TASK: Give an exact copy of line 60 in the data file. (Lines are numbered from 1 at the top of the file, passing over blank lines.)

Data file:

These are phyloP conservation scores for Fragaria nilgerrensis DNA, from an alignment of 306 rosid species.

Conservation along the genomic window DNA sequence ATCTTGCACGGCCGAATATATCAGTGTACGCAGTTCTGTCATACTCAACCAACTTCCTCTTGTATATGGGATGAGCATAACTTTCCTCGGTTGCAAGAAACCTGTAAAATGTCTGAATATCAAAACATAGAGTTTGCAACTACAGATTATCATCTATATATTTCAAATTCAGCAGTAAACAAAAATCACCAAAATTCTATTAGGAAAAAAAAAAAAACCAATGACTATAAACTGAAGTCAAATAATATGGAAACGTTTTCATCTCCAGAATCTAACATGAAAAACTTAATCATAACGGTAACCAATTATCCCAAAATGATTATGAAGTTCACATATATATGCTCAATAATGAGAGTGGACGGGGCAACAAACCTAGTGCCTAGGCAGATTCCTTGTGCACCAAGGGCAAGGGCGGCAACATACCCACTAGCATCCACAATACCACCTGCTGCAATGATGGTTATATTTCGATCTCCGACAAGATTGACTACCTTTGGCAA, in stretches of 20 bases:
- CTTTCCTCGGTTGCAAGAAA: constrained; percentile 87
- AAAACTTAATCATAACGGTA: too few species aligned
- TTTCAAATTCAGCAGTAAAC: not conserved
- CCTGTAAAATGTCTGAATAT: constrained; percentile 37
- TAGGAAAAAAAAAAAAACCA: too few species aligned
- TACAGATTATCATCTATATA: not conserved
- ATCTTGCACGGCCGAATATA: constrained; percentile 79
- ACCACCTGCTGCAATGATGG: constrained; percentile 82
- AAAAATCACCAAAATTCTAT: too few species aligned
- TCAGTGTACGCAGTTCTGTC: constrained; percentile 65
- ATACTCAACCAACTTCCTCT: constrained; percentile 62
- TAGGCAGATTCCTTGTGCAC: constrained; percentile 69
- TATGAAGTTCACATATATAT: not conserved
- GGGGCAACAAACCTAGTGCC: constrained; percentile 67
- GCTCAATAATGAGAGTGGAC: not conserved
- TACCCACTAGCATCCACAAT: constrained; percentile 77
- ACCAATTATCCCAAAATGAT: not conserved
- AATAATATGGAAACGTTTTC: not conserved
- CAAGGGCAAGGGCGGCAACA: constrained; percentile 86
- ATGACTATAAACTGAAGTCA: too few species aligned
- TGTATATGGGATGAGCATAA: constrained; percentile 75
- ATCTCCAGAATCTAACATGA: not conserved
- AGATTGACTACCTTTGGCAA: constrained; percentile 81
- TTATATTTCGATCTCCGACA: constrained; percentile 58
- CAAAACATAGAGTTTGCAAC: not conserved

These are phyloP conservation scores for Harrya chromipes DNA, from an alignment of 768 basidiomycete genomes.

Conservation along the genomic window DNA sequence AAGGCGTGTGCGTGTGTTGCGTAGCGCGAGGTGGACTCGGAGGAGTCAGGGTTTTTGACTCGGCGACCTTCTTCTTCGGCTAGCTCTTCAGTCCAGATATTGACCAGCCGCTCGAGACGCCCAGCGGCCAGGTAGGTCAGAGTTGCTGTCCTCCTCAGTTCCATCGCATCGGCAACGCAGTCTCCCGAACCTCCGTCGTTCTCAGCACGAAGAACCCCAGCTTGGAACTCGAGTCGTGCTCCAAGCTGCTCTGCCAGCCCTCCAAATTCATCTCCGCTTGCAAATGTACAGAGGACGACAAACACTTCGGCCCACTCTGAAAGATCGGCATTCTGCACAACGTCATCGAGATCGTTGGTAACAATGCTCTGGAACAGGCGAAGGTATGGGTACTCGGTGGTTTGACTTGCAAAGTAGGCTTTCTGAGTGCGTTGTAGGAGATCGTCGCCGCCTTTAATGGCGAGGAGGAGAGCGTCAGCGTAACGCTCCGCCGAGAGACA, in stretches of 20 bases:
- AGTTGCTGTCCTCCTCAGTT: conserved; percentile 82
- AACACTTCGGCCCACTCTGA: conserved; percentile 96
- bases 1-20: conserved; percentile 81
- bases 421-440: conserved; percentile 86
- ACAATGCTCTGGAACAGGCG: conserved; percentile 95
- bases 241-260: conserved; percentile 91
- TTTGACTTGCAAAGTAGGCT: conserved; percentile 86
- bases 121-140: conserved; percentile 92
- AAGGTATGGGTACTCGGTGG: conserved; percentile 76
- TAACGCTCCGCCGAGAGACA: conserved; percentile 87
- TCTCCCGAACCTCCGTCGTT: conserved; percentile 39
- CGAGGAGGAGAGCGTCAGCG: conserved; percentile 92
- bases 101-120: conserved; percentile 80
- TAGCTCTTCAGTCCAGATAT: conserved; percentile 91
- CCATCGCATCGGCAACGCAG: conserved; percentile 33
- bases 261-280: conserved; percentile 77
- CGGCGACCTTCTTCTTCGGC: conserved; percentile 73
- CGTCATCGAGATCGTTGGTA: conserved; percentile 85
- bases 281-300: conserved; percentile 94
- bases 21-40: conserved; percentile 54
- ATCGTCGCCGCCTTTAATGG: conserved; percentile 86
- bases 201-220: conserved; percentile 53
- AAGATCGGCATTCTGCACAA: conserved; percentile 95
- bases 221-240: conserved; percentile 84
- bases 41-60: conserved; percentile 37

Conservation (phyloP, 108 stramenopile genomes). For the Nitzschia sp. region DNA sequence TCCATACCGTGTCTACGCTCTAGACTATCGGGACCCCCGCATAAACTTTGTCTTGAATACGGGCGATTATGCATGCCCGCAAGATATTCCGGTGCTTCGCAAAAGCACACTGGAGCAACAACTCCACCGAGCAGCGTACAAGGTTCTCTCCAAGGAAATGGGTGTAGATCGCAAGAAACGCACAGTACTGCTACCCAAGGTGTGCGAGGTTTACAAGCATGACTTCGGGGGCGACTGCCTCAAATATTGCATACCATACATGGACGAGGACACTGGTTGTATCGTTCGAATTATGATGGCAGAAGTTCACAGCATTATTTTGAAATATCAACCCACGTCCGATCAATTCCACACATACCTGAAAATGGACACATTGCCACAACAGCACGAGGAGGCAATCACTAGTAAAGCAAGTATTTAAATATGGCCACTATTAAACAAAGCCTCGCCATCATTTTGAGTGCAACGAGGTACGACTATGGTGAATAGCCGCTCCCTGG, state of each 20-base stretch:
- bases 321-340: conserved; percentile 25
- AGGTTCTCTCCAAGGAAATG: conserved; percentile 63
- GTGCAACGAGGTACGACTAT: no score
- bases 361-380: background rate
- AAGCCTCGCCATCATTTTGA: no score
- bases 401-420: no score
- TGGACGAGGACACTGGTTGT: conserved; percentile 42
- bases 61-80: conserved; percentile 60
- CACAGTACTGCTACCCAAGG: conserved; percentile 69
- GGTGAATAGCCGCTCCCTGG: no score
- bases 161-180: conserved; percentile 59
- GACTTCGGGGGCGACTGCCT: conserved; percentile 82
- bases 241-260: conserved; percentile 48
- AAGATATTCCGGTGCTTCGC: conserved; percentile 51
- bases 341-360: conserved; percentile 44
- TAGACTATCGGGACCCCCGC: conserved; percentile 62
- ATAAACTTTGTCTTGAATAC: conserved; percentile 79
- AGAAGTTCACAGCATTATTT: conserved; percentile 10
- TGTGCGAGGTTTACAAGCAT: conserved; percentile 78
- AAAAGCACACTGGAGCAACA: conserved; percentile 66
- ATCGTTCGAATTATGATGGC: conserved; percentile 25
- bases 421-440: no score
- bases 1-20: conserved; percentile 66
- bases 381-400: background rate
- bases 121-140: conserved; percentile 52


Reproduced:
- AAGCCTCGCCATCATTTTGA: no score